Bright Hope Baptist Church Pastor Kevin Johnson has heard all of the talk about “turning pages” and transparency coming out of the Philadelphia School District the past week.
He’s seen the School Reform Commission swear in a new member, and he’s seen the appointment, by the mayor and the state, of a pair of executive advisors.
But Johnson wants to see the changes in action, not hear about them from a podium.
“All of this looks good in theory,” said Johnson, who is former Superintendent Arlene Ackerman’s minister. “But the verdict is still out. It might work for the adults. But the verdict is out on whether or not it will work for the kids.”
On Monday, Mayor Michael Nutter, state Education Secretary Ron Tomalis and the SRC held a press conference to reinforce the notion of increased cooperation and collaboration between the city and state to improve the school district. In the days to follow, anyone connected with the school district spoke of a new transparency, something sorely lacking in the school district in recent months.
Johnson hopes this new transparency is not solely about the children, but also the business that is generated by the school district’s $3 billion budget. Referencing the uproar in the city when Ackerman gave a previous no-bid contract for $7.5 million to IBS Communications, Inc — one of many minority firms sidestepped for district business — Johnson hopes that this will no longer be the case in a district that is more than 80 percent African American.
“I’m all for fiscal transparency but I’m also for fiscal equity,” Johnson said. “We can be transparent all we want, but what good is it if minority contractors don’t get their fair share? What good is it if there is no equity?”
On the same page with Johnson is state Rep. Ron Waters. Like Johnson, a supporter of Ackerman, Waters wants more than lip service in every facet of the school district’s operation.
“There has to be transparency in order to build up and keep public trust strong,” Waters said. “Taxpayers are entitled to know how the money is being spent and invested. They should know everything from payrolls to contracts to student achievement.”
Nutter on Tuesday named Lori Shorr, since 2008 the mayor’s chief education officer and the director of the office of the public school family and child advocate, as the city’s executive adviser. Tomalis named Edward Williams, the school district’s former chief academic officer, as the state’s representative. Acting chair Wendell Pritchett, the mayor’s most recent appointee to the SRC, made his debut at the first SRC meeting of the academic year on Wednesday. Nutter is expected to name his next appointee later this month, and gubernatorial appointee Pedro Ramos should go before the state senate for confirmation around Thanksgiving.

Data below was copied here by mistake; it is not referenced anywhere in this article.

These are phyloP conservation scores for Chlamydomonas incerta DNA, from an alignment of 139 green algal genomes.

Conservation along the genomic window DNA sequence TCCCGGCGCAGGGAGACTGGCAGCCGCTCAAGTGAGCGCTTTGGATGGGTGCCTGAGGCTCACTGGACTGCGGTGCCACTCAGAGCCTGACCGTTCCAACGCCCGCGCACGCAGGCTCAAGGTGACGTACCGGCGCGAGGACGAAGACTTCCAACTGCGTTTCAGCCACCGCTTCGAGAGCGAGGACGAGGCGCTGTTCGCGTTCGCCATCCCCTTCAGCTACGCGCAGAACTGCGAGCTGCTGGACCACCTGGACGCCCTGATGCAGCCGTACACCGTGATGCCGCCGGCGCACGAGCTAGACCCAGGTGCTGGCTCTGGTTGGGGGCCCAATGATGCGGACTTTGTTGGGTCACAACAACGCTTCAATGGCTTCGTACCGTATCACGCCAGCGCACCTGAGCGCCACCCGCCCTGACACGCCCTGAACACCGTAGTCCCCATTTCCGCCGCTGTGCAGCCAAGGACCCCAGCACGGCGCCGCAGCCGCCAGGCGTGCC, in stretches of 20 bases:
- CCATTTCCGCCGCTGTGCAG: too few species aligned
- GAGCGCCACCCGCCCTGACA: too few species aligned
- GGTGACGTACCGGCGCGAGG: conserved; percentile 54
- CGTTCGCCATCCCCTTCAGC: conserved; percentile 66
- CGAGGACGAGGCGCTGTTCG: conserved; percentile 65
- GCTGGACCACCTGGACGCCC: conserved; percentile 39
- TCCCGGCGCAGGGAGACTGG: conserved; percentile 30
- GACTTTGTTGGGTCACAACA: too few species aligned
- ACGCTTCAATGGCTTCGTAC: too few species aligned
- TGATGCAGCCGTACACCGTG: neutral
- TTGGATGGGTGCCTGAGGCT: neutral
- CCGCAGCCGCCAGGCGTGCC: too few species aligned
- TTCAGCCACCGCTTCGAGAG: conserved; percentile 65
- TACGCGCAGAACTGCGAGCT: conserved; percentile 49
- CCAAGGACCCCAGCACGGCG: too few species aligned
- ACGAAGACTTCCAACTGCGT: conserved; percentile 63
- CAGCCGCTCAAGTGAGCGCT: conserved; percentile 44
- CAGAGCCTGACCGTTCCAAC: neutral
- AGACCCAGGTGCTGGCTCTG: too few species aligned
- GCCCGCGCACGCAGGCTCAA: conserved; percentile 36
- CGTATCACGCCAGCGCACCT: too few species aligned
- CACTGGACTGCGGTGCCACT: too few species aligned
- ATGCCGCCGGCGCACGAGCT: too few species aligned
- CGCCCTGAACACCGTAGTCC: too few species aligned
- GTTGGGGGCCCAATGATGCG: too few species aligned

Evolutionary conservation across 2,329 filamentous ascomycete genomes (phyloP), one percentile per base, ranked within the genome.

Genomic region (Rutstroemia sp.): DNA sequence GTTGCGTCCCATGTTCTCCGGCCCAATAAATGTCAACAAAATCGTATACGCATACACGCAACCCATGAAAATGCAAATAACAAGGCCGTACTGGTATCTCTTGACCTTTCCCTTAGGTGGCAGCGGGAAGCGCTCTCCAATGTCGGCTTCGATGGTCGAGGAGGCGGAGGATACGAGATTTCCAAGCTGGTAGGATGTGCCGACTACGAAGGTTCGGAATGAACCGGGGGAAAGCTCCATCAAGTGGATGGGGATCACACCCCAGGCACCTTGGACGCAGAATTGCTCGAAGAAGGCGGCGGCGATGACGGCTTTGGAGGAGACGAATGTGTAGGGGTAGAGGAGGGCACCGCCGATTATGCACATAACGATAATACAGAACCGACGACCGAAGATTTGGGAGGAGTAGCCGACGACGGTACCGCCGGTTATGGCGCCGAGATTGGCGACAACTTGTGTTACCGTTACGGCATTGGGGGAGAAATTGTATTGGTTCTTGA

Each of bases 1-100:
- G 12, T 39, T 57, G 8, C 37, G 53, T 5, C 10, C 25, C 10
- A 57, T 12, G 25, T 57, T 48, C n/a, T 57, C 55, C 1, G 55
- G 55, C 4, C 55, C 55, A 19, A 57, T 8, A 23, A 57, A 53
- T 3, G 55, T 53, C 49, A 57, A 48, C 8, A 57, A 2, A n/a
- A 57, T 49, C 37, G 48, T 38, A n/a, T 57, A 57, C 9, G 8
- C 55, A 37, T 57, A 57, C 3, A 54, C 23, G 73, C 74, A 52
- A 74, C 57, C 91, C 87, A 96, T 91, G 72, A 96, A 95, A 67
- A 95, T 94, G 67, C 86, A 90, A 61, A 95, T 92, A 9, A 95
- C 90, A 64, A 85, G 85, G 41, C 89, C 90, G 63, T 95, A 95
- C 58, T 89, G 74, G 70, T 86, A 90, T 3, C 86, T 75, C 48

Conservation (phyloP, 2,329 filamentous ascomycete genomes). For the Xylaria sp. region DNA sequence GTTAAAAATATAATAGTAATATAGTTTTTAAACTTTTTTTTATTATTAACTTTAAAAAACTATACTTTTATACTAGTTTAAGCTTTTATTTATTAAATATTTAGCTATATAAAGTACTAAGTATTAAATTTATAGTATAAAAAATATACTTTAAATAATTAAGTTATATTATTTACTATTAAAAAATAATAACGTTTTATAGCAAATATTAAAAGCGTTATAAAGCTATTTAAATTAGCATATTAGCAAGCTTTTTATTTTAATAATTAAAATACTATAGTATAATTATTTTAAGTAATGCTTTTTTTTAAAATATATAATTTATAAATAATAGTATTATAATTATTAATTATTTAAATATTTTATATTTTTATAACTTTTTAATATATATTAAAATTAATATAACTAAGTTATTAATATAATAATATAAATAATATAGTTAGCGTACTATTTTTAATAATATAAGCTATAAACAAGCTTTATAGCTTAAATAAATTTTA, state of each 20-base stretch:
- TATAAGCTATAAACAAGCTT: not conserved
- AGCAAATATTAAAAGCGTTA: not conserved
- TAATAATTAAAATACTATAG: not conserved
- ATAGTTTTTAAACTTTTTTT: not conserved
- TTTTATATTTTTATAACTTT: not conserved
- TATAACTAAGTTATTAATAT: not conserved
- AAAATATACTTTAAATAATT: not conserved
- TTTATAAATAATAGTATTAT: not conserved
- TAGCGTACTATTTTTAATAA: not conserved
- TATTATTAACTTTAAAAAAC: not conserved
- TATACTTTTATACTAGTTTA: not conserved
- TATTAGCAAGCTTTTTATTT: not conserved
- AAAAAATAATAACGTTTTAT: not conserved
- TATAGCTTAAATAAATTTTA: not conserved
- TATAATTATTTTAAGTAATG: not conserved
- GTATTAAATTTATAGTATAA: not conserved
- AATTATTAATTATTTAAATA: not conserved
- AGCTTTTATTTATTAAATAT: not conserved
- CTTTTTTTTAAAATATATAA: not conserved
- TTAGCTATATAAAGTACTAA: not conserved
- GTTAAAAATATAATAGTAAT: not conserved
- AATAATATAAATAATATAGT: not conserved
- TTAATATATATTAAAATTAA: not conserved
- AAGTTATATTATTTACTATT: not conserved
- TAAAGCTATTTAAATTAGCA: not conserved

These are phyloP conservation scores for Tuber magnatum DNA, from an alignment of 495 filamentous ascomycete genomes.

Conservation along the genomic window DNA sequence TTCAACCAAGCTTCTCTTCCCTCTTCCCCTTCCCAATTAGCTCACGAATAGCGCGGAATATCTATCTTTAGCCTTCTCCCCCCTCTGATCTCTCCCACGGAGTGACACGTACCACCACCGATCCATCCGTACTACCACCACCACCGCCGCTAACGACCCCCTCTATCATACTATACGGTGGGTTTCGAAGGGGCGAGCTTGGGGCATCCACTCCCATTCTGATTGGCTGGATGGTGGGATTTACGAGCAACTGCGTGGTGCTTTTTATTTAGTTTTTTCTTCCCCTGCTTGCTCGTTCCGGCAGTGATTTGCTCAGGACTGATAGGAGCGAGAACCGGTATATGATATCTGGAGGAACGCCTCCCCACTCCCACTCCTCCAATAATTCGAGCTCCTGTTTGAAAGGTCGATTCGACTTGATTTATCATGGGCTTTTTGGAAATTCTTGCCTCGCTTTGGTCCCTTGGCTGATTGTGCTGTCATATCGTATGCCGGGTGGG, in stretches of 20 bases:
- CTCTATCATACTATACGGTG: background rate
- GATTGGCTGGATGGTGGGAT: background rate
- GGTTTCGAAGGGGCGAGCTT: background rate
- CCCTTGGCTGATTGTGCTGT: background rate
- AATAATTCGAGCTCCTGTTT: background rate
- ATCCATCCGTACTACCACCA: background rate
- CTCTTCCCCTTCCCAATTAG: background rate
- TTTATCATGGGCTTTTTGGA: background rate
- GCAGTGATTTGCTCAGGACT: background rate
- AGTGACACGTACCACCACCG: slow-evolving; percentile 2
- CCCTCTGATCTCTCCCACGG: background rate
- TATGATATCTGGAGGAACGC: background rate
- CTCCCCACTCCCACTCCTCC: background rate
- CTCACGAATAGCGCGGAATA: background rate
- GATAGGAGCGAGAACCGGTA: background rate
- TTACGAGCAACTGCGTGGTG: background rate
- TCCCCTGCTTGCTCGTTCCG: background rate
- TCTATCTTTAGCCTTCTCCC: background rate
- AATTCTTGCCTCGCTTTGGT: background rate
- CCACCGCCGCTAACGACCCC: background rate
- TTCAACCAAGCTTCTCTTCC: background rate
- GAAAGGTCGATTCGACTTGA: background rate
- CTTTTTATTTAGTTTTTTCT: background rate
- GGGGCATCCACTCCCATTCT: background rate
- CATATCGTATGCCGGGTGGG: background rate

And in one final Wednesday move, Craig Carnaroli, executive vice president at the University of Pennsylvania, was chosen to head up the Financial Operations and Systems Working Group, an unpaid position. The SRC will appoint a group of five to nine executives from around the city with expertise on financial, contracting, and personnel matters.
On Wednesday, Shorr and Williams said their role is to offer advice to interim superintendent Leroy Nunery. However, Nunery will “be the man to make the final decisions,” Williams said.
All of these moves are seen as counters to the circus-like operation of the district in recent months. There has been little explanation as to how the district budget gap soared to $629 million. Some have wondered if the strong-arm tactics of former SRC chairman Robert Archie and state Rep. Dwight Evans — detailed in a scathing report by the mayor’s chief integrity officer — warrant criminal charges.
All this, of course, was sandwiched between Ackerman’s SRC-granted contract extension, her refusal to support Evans’ charter takeover of Martin Luther King High School and her subsequent ouster as superintendent, orchestrated by the SRC.
This has activist Elder Pamela Williams making demands.
Before moving on, Williams wants to see the SRC’s books opened for the public going all the way back to its inception in January 2005. Like Johnson, she wants a full accounting of all the districts contracts.
“We say that we are going to be transparent, but where does it start?” Williams asked.
Referring to Shorr, Williams added, “It does not start with the mayor appointing an overseer to watch over Leroy Nunery,” the interim superintendent. “Now everything that happens will be pushed under the rug.”
Williams also believes that district chief financial officer Michael Masch has been given a free ride with regard to the district’s financial woes. Ackerman once described the advice given her by Masch as “mumbo-jumbo.”